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Public Schools: Whose Schools Are They?

          April 2006

Who do public schools belong to, and where should decisions be made is the topic we ought to be discussing. And aren’t. Except in a skewed way.

In a promotion for David Matthew’s new books  Reclaiming Public Education by Reclaiming Our Democracy,” in the Public Education Network’s NewsBlast the article states: “[there are] significant differences in the ways citizens view problems in the schools and the ways professional educators and policymakers talk about them.” The presumption is made that “education professionals” is a category that includes classrooms teachers and policy makers. It couldn’t be less true that they see themselves that way. In my own travels about I find parents and teachers are more likely to be saying the same thing, although they often don’t know it! They both think that those closest to the action–the kids and their daily lives–have least to say about what matters to them. Even local school boards are more and more paper organizations. Policy makers are usually talking from as distant a vantage point as they can, assuming that policy will be most powerful if it comes from the Federal Government, next most powerful from the states and on down the line. They are interested in finding “levers of change” that can by turning a single switch alter what happens way down the line inside a child’s heart and mind. So it’s hardly a wonder that the “policy” makers approaches often seem frustrating to those who want to see themselves as the makers of important decisions. But, citizens may be right in their view that teachers fall somewhere uncomfortably in-between, too often thinking of “the public” as a synonym for resources, not ideas or co-responsibility for thinking about teaching and learning.

The headline itself “Do Americans Believe The Public Schools Belong To Them?” is part of the obstacle, and few are those who go beyond the summary. The headline presumes there is a group called “Americans” who believe something, although PEN (and Matthews) above all knows that there are a range of beliefs, some of which use the same language to mean different things, and who–depending on how one asks the questions–can often say contradictory things. This phenomenon is what makes schooling–or all acts of learning–so fascinating. We can think we are saying one thing and be heard to mean many different things on matters as fundamental as that two and three “makes” five or that a verb connotes “action.” Simple words like “up” and “down” enter our vocabulary naturally at a very young age but can cause us trouble if not re-examined deeply year in and year out. Two citizens clamoring for more basics or more discipline can be imagining quite opposite means as well as ends. The trouble with trying to decide policy close to the ground is that such differences flare up and interfere with practice, precisely because they get to the heart of what is at stake. Papering over differences is easier to do the further up the ladder of power and status one goes, until we’ve lost what speaks to the passions of our citizenry. We breathe a sigh of relief. We can now talk about objective and neutral matters–such as test scores. Who can be against them being higher? In the process we’ve lost the real public–us as citizens, parents, kids, teachers.

Until we acknowledge and celebrate differences, and figure that disagreements are the lifeblood of democracy, not its downfall, we will perpetuate the divide between the arena of “policy” and the arena of “practice.” When all the power of coercion rests with the policy-making side of government then the actual implementers of policy fall back at best on trying to interpret what they aren’t invested in, or quietly resist and sabotage on behalf of what they do believe in, or worst of all numb their own minds and hearts in the presence of kids. A democratic society defines the act of social responsibility differently than a top-down corporate body or totalitarian state would. It’s not mostly a matter of pulling one’s weight in accomplished prescribed tasks, or even caring for others so that they too can pull their weight, or even having the skills needed to improve the nation’s (or organization’s) position within the world of other nation states, and on and on. None of these are evil goals, but the most difficult and counter-intuitive skills needed in a democracy require rethinking the way we divide policy from practice. We rest our democratic vision on the absurd and unprovable notion that ordinary people’s ideas must be respected–and not only respected, but carry weight equal to that of exceptional people That’s what “one person-one vote” means! And to make matters even more difficult, democrats argue that this can work even in a society in which “the people” come in so many different shapes and sizes, with very different underlying assumptions about matters of deep importance. We pass over the demands that such beliefs make upon us far to swiftly, and at their heart is precisely the issue that we need to be talking about.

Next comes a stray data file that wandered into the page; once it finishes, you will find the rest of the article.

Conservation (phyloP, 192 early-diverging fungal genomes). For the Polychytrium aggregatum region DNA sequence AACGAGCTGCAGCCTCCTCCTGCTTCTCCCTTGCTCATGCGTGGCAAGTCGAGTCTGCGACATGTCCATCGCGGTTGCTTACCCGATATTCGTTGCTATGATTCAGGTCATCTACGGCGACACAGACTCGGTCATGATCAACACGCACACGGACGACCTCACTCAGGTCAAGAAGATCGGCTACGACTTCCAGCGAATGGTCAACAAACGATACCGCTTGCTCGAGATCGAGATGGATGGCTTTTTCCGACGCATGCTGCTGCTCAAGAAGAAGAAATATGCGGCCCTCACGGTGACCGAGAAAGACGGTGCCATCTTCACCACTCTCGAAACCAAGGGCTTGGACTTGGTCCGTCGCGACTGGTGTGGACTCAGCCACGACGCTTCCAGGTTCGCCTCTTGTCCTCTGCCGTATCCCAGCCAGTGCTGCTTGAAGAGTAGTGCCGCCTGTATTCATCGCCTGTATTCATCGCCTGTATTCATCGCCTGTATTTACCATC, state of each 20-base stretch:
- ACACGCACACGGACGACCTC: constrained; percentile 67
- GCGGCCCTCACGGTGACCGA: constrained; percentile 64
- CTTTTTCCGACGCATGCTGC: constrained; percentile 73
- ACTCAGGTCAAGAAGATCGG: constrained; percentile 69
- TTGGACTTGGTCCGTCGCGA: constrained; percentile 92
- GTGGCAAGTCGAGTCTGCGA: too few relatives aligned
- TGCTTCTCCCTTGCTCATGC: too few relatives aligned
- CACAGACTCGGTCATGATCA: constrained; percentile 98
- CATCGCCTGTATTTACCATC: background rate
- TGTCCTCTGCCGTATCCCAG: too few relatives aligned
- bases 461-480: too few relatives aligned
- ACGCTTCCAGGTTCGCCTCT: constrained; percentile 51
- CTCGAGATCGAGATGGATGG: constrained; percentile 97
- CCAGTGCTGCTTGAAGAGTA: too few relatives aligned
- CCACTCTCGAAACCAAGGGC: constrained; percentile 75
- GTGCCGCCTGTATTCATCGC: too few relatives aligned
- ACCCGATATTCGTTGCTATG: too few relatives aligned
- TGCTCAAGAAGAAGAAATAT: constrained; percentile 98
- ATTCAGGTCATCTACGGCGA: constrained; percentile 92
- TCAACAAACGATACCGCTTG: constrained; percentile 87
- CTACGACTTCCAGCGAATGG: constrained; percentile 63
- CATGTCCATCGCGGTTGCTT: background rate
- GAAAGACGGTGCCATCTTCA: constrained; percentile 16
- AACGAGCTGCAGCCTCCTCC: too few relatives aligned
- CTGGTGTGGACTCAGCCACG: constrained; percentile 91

The trouble is, we are unlikely to take the time it needs to unravel the dilemmas posed by democracy, much less the time it would take to respond to them so that the discussion moves forward, not just goes back and forth between alternating fads. If we hear each other out only in sound-bytes rather than conversations around real live local schools and local school “systems” we may appear to make progress, but never stop to consider whether it’s progress toward what matters most to us. When schooling occupied a minor interruption in our early years we could better afford to ignore a discussion of ends. But ironically it as schools have become more critical that this conversation has moved further and further from “the people.”

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